• Deck level lights can be mounted on the deck, or
  • Deck level lights can be mounted on the cabin sides at any height, as long as they are 1 meter below "masthead" steaming light.
  • Although red-and-green nav lights are often mounted on the bow in a combined fixture, this is only "permitted", not required, and is not even permitted on larger vessels.
  • The fixture at the top of the mast is known as the "tricolor" light, not the "masthead" light. See previous definition of "masthead" light.
  • Aside from the tricolor, the red and green lights are always known as side lights, whether mounted at the bow, on the side decks, or on the cabin sides.
  • The anchor light can be at the top of the mast, without regard to the proximity to the tricolor light, because the tricolor light will be off while at anchor.
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  #109  
Old 09-18-2011
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The rules are clear enough for location of lights and their visibility angles. And the rules state that they shouldbe visible from some distance which varies with boat length.

The problem with leds is that they do not emit lights withthe same spectrum of normal bulbs. Although the illumination measured with a meter is equal or mre than a filament bulb they are not visible to the human eye. If youreally want to be seen make sure your leds are accepted by your authorities. all leds are not the same and I can not spot some of the leds in sea although they are very close.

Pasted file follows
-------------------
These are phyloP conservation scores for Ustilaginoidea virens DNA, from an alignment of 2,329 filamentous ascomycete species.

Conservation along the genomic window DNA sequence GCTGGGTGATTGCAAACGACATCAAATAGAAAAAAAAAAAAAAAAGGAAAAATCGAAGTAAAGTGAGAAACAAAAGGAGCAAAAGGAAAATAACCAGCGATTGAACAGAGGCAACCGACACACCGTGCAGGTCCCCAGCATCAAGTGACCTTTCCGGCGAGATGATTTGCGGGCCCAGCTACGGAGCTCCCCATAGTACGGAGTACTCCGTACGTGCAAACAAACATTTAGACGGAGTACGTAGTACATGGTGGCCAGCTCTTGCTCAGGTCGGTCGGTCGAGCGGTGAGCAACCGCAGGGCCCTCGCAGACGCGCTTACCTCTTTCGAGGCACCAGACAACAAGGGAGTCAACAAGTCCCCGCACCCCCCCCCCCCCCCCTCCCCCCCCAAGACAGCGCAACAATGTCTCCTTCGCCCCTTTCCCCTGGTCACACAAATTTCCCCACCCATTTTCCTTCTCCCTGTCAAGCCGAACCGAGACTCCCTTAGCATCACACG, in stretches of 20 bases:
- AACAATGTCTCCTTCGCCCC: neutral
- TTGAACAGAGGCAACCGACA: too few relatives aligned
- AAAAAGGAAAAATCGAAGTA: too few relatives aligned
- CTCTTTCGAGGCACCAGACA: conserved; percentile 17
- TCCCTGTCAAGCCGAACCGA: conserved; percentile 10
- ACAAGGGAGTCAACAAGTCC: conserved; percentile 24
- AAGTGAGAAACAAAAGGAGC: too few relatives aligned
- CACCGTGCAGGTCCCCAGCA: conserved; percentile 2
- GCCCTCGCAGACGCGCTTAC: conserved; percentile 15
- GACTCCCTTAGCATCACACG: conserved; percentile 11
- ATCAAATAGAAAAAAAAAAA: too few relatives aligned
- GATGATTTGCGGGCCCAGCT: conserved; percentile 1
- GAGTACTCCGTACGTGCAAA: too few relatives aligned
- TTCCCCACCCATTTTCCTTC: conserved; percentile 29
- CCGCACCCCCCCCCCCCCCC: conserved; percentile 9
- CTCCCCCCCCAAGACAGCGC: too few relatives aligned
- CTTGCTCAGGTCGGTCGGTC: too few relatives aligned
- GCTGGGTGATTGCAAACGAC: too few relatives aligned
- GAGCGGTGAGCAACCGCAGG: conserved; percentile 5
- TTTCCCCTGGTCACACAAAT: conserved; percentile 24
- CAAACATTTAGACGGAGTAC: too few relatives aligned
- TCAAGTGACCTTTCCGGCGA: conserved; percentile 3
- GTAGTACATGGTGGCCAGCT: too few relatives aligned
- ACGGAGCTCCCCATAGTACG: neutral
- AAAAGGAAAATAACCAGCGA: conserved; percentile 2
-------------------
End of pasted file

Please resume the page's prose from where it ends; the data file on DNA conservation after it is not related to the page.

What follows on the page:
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  #110  
Old 09-18-2011
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Quote:
Originally Posted by JohnRPollard View Post
Clever. The only problem I see is that you would be displaying motor boat lights when you are strictly sailing if you have to run your engine to charge the batteries. So you'd lose your sailboat right-of way during charging. Also, in a race, your competitors might take this to mean you are using auxiliary propulsion and therefore abandoning/disqualified. Aside from this, I can see some advantages.
According to the data on the USCG website, when a sailboat is under power, an all round white light is only legal in international waters.